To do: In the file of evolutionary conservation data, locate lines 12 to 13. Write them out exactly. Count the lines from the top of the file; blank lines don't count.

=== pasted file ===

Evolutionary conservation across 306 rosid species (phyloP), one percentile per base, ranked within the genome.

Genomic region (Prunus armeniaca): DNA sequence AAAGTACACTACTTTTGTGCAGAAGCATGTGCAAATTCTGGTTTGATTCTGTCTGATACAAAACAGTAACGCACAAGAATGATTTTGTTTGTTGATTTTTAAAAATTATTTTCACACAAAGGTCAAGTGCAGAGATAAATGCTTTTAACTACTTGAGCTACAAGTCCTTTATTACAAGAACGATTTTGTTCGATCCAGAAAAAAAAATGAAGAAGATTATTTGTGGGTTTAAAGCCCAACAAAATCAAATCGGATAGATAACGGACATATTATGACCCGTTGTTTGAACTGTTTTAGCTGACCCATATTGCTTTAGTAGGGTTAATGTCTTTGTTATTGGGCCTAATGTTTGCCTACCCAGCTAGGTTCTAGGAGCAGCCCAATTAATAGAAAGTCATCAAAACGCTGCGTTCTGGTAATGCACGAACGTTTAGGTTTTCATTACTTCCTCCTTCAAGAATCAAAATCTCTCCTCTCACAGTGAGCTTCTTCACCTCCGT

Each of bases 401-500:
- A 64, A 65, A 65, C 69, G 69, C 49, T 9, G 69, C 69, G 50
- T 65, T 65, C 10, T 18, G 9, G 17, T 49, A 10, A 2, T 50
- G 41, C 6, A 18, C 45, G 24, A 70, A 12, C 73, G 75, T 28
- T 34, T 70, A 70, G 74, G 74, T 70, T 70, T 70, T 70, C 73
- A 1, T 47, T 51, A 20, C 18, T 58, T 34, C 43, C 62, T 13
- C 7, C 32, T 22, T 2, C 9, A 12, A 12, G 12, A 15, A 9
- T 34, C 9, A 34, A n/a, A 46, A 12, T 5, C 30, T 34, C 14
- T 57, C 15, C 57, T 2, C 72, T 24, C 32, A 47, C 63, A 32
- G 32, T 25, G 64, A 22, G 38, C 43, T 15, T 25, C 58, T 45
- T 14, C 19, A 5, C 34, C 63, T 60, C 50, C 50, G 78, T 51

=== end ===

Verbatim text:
- G 32, T 25, G 64, A 22, G 38, C 43, T 15, T 25, C 58, T 45
- T 14, C 19, A 5, C 34, C 63, T 60, C 50, C 50, G 78, T 51